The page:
Discovering novel drugs in unexpected places
Last updated 17th May 2017
Our research focuses on understanding how natural product antibiotics made by actinomycete bacteria are used in nature. We use tropical Acromyrmex leafcutter ants and the plants Arabidopsis and wheat as model systems. They use antibiotics made by these symbiotic bacteria to protect themselves against infection. We explore fungus growing ant systems for novel antibiotics that might help us in the fight against antimicrobial resistance and we want to engineer better antibiotic producing bacterial strains into plant roots to provide better protection against disease.
Matt Hutchings will be talking about ants and antibiotics on the BBC4 programme Michael Mosely versus the Superbugs on 17th May 2017. You can watch it again here: http://www.bbc.co.uk/programmes/b08qkz77.
Recent public exhibitions have included the Antibiotic Hunters stand at the Norwich Science Festival 2016, Big Bang 2015 and the Great British Bioscience Festival in 2014 and the "Leafcutter ants and their antibiotics" stand at the Royal Society Summer Science Exhibition 2014. Our leafcutter ants will be making an appearance in the kids area at Latitude Festival, 13-16th July 2017 with the Science, Art and Writing Trust.
You can listen to Matt Hutchings talking to Eddie Mair about the research on this Radio 4 podcast or watch this feature on the BBC One Show, both recorded in July 2014. Or have a look at our Brilli-ant interactive case study on the UEA website.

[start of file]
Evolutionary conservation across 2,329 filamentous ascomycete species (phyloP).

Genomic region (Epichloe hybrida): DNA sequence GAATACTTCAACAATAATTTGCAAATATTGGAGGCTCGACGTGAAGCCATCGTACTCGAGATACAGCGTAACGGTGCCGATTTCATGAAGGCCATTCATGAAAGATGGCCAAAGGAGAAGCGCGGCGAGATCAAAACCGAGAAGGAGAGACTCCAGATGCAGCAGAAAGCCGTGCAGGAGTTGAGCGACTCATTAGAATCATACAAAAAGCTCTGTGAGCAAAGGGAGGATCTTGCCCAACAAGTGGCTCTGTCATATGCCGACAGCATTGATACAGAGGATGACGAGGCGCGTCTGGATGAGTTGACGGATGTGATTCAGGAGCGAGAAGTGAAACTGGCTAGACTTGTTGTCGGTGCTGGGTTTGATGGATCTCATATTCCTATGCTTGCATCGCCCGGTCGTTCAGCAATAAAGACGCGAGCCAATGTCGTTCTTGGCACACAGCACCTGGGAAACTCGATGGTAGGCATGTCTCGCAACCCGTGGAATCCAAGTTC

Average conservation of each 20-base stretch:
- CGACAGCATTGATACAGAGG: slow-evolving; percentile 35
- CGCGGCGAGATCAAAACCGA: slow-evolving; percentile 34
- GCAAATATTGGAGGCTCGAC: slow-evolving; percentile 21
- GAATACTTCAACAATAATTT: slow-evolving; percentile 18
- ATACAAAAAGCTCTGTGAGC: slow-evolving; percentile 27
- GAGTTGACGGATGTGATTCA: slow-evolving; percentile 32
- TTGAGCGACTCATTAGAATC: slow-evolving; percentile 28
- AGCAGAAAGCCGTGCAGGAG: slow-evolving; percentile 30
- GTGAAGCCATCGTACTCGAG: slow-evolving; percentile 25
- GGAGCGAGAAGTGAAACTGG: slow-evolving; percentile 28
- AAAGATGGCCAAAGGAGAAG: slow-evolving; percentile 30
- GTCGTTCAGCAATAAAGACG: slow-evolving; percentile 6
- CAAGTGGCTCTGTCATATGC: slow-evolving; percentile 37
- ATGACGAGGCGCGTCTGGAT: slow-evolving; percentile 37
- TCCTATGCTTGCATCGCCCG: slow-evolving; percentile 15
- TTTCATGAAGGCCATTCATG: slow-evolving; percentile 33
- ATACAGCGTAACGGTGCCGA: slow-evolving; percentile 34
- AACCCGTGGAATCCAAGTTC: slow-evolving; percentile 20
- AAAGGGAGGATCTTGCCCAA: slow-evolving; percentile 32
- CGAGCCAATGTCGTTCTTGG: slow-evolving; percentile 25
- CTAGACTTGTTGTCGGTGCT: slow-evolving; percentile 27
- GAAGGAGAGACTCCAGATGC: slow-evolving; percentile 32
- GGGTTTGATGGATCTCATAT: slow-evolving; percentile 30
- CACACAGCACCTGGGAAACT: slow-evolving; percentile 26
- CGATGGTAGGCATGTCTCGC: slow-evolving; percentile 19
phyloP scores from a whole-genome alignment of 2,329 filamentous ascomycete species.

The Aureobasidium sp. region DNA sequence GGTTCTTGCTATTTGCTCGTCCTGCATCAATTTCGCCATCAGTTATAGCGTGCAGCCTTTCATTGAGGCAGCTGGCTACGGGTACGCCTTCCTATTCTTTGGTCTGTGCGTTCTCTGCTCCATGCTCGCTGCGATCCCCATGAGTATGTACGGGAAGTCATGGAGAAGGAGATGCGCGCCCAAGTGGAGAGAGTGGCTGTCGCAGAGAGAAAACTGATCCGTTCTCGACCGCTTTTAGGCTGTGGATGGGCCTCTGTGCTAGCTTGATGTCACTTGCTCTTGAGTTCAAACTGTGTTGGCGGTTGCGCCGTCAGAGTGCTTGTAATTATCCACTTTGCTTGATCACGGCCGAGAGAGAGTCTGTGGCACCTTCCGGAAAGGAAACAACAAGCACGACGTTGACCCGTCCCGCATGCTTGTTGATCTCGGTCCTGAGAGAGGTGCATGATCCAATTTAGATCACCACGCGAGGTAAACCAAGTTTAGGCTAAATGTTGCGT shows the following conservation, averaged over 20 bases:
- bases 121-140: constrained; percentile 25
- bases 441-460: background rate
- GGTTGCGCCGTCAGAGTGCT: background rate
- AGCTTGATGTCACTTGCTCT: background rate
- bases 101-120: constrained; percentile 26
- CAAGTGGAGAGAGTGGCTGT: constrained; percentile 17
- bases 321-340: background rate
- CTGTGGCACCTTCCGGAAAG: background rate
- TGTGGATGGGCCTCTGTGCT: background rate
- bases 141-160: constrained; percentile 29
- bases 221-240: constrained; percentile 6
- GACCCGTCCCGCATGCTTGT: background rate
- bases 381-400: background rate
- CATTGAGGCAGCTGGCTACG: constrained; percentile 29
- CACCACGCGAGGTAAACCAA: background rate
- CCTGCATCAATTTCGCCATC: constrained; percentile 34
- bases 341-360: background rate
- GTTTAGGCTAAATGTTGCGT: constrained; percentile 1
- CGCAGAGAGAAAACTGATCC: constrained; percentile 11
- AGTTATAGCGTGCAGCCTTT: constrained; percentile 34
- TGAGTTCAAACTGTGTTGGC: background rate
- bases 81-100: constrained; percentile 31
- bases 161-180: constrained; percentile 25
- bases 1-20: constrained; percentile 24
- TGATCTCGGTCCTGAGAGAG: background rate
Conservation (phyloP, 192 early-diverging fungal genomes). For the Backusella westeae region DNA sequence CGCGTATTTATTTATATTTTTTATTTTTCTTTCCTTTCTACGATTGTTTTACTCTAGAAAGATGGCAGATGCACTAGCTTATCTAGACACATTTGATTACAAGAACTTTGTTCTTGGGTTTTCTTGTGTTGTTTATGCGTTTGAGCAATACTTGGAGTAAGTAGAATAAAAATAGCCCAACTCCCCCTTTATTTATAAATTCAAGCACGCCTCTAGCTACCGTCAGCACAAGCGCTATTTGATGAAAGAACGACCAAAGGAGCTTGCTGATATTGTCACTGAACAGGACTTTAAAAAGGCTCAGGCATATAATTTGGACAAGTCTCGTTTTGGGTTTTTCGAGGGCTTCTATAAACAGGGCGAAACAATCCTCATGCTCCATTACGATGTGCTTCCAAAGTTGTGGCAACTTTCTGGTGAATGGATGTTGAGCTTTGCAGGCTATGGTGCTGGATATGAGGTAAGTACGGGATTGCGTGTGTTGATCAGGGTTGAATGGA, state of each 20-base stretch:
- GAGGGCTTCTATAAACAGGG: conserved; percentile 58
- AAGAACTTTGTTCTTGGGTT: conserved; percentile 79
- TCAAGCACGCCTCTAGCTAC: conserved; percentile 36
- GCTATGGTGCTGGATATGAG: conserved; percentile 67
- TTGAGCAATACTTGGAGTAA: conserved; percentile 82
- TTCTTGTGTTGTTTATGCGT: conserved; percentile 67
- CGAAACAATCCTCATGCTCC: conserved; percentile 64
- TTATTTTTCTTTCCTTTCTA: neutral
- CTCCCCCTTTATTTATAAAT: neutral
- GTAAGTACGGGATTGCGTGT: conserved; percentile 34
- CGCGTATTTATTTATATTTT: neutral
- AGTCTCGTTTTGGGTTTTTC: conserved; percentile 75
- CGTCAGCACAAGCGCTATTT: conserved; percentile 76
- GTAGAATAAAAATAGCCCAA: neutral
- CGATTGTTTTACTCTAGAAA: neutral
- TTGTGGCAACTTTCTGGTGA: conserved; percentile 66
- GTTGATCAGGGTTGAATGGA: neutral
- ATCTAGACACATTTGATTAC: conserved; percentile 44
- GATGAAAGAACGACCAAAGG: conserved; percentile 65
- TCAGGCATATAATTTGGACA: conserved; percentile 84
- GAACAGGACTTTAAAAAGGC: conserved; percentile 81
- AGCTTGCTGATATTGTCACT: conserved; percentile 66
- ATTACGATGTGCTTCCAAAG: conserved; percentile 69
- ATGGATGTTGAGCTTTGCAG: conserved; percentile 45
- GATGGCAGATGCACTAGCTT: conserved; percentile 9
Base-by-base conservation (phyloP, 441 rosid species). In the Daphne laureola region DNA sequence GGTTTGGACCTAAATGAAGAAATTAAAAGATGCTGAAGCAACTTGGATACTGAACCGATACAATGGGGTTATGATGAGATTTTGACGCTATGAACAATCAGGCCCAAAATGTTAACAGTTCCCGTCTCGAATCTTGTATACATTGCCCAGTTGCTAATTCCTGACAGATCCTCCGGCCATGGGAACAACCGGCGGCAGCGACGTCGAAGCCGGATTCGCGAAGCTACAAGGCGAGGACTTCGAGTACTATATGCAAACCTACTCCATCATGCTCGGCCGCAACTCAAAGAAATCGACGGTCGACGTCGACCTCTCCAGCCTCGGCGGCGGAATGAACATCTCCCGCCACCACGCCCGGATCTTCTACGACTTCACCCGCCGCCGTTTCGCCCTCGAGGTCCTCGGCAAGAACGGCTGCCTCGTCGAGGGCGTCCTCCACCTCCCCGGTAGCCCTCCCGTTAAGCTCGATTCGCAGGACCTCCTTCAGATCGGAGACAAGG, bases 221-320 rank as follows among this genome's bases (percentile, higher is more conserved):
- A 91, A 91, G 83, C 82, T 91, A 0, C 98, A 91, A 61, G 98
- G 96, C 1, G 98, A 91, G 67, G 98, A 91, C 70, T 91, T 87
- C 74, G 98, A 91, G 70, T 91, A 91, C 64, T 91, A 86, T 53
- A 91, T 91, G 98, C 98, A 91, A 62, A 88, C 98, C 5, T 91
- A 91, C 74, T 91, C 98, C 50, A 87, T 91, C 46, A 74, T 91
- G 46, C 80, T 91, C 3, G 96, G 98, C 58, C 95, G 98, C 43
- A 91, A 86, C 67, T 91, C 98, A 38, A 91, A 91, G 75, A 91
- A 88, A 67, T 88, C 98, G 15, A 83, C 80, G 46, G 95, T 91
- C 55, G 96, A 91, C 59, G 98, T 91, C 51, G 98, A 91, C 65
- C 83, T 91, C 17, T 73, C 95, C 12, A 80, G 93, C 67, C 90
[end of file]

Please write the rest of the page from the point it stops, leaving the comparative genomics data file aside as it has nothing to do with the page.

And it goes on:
About the research
To help address the Antimicrobial Resistance (AMR) crisis, scientists led by Prof Matt Hutchings at the University of East Anglia and Prof Barrie Wilkinson John Innes Centre are examining under explored environments like tropical fungus growing ant nests in the hope they will provide us with the next generation of antibiotics.
Most of our antibiotics are "natural products" made by a group of bacteria called actinomycetes that live in the soil. Unfortunately misuse of these antibiotics over the last 60 years has resulted in multidrug resistant bacterial and fungal infections that are becoming impossible to treat.
Our research is focussed on discovering novel antibiotics made by the actinomycete bacteria that live on fungus growing ants and we are also using tropical leafcutter ants to try and understand how animals form symbioses with beneficial bacteria.